Incorporated in 1984, the year of the Olympics in Los Angeles, and during the original residence of the Los Angeles Rams in the city. A special year to be in Los Angeles. The world famous Sunset Strip can be found in West Hollywood, or WeHo as its known colloquially. This city is so special and influential, I have to spend more time telling you about it.
Today, it’s one of the most progressive cities in the world. It leads the charge for the LBGT community, and created a safe haven during decades of fear for so many. WEHO was the first city in the county of Los Angeles to ban fur in 2013. As a board member for the Animal Hope and Wellness Foundation, we created the bill, campaigned, fought, and won to ban fur for the rest of LA in 2018. The city is renowned for its cleanliness, flamboyant and creative night-life, festive annual parades, high-profile restaurants, and of course incredible homes.
While L.A.’s history is only a couple hundred years old, that history is condensed, and mostly centered around entertainment. So much of that history was born on the Sunset Strip. Iconic landmarks and buildings fill the strip with memories. A-list hotpots have come and gone over the years, some reinterpreted, some remembered only by photograph or story. It’s not just the establishments however. Trends were, and still are set here. Legends and myths are born here.
1930’s- Ciros nightclub once frequented by Frank Cinatra and Marilyn Monroe, is now the site for the world famous Comedy Store where Richard Pyror and other comedic legends performed.
1940’s- Garden of Alla Hotel, a short and long stay hotel that catered to celebrity and literary figures by creating a shielded and private environment away from the public. Greta Garbo, Errol Flyn and Ronald Regan called here home at one time of another. The list of A-list visitors was endless. This location is now home to a shopping center that will soon be demolished for Frank Gehry’s upcoming commercial and residential project.
1960-1990’s- The music scene exploded and transcended every corner of the world. Iconic venues included The Roxy, Whiskey A Go Go, Rainbow Room, and Pandoras Box. Led Zepplin, The Doors, Guns and Roses Donna Summer, and Motley Crue performed to sold out crowds.
Such stories are plentiful, with the entertainers of the respective decades gracing the grounds and immortalizing them. The story continues into the homes of the area. After the strip, and the numerous hotels, many of which still remain, the parties would continue to the private residences. They still do today. Above the Sunset Strip, the homes north of Sunset Blvd may be some of the most impressive hillside structures in the country. From the original mid-century homes, to the sprawling glass-walled modern new constructions, the views are breath-taking, unforgettable, and quintessentially, unmistakably; Los Angeles.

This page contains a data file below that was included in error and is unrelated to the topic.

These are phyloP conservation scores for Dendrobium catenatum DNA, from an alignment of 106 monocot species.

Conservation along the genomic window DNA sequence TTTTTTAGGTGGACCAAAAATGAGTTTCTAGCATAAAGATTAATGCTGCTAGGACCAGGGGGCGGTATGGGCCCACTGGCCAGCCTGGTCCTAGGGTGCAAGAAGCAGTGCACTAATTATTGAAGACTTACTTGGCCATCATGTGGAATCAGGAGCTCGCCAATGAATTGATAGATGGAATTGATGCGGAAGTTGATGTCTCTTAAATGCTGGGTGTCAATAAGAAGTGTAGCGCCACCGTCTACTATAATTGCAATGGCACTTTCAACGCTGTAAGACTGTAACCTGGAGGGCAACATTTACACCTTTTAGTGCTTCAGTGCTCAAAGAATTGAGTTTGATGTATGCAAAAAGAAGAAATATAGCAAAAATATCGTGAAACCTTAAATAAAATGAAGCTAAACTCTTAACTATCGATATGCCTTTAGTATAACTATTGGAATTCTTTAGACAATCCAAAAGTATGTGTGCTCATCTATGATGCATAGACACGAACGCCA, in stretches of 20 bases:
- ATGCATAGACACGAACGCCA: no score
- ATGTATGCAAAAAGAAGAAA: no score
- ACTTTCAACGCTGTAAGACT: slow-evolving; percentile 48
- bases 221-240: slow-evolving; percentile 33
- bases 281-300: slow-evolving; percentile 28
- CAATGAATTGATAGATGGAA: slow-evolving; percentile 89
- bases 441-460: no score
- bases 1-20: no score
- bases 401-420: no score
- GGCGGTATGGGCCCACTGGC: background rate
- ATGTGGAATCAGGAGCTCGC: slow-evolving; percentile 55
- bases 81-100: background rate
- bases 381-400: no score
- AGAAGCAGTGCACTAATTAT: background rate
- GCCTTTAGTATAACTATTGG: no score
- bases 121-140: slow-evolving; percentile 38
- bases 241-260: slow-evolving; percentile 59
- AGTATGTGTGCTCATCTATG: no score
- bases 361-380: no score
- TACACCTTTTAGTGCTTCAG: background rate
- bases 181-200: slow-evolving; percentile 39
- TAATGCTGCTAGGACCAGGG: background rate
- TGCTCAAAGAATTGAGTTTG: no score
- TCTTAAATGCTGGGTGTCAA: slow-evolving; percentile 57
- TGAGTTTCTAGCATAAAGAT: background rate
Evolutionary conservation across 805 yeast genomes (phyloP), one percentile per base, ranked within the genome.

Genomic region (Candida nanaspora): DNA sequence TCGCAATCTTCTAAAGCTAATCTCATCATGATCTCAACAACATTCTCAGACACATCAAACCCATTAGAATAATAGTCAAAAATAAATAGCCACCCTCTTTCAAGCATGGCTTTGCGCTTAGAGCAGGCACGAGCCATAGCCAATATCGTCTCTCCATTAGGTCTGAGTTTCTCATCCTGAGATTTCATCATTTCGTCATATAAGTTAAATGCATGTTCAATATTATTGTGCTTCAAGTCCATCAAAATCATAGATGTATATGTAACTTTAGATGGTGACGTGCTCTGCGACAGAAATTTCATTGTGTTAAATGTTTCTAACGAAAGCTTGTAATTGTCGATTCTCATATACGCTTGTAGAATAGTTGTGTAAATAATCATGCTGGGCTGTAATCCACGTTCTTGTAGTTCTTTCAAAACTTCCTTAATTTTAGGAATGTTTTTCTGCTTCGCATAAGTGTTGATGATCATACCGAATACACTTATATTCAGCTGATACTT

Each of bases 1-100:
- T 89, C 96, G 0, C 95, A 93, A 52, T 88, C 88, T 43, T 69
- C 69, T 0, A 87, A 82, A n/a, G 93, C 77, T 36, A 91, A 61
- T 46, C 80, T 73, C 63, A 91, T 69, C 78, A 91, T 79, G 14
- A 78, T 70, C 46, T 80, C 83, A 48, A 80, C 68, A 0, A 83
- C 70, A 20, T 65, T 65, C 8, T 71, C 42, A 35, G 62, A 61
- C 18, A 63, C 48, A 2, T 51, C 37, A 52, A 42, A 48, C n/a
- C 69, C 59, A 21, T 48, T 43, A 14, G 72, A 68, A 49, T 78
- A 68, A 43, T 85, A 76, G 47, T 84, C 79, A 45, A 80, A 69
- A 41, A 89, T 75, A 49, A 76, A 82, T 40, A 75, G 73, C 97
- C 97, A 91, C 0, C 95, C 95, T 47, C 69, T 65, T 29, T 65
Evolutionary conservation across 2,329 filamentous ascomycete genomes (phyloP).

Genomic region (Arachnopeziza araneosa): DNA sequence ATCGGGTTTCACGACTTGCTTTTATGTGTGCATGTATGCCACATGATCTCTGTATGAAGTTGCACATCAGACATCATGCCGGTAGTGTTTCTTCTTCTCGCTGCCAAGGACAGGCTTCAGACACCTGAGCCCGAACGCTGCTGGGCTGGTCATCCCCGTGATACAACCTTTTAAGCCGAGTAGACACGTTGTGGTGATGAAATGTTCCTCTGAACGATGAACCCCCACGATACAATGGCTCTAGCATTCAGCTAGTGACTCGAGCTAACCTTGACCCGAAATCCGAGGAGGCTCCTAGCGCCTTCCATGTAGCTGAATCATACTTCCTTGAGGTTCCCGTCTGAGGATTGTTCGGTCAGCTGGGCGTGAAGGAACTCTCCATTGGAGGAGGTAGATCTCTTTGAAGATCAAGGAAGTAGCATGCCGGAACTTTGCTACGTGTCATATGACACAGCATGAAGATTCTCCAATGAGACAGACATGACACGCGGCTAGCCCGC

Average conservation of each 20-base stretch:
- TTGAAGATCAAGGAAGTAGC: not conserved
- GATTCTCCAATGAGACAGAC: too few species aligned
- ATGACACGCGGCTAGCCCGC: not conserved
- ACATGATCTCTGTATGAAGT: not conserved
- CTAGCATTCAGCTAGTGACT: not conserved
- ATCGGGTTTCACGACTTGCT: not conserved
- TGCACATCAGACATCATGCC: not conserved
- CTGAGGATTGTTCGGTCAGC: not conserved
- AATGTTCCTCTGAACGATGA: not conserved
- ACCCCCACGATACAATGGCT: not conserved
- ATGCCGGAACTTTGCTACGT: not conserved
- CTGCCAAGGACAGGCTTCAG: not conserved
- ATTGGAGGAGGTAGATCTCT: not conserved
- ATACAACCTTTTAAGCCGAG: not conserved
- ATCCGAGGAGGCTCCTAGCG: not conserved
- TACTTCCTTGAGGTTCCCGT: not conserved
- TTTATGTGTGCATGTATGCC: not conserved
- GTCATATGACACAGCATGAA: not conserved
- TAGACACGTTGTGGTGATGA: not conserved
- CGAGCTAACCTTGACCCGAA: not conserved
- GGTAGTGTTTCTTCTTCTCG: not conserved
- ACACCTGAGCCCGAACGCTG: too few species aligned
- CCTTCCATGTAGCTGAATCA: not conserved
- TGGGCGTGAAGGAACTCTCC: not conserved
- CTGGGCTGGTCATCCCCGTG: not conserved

The West Hollywood Bird Streets, “The Bird Streets” or “The Doheny Bird Streets” as they’re known, are synonymous with some of the best real estate offerings in the country. The hillside is comprised of mostly modern new constructions, or the original traditional homes. The land is valuable as it has a high elevation, head-on and breath-taking panoramic views of the entire city, and flatter lots which allow architects more creative freedom during the design phase. Prices in this pocket can go up to $40m, and an average property price of $7m. In the flats and other parts of WeHo, the average property prices range from $2-5m and offer a variety of styles and interpretations.
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Neil Rain Persad, a British ex-pat is the acting broker and owner. He was born and raised in London with parents of Caribbean descent. His parents emigrated from Trinidad, and found themselves as young adults in a harsh reality of a not so welcoming London in the 1970’s. From very humble beginnings, his Mum was an emergency room nurse, while his Dad worked his way from a nurse to a respected position at the United Nations.
By advice of his primary school headmistress, he sat the entrance exam to Emanuel Secondary School, one of the top private schools in England. Receiving a half-scholarship to attend, he found himself surrounded by everyone from the affluent and notable, to royalty. At the end of every day, he would join a small group of outsiders at the train station who went home south of the river Thames, while the others went home to central London mansions and affluent lifestyles. Americans tend to pool all Brits into the same category, but the reality is that this was a clear illustration of the British class system. This contrast and unique ability to exist in both worlds was the unexpected honing of a skillset that would be invaluable in a later real estate career.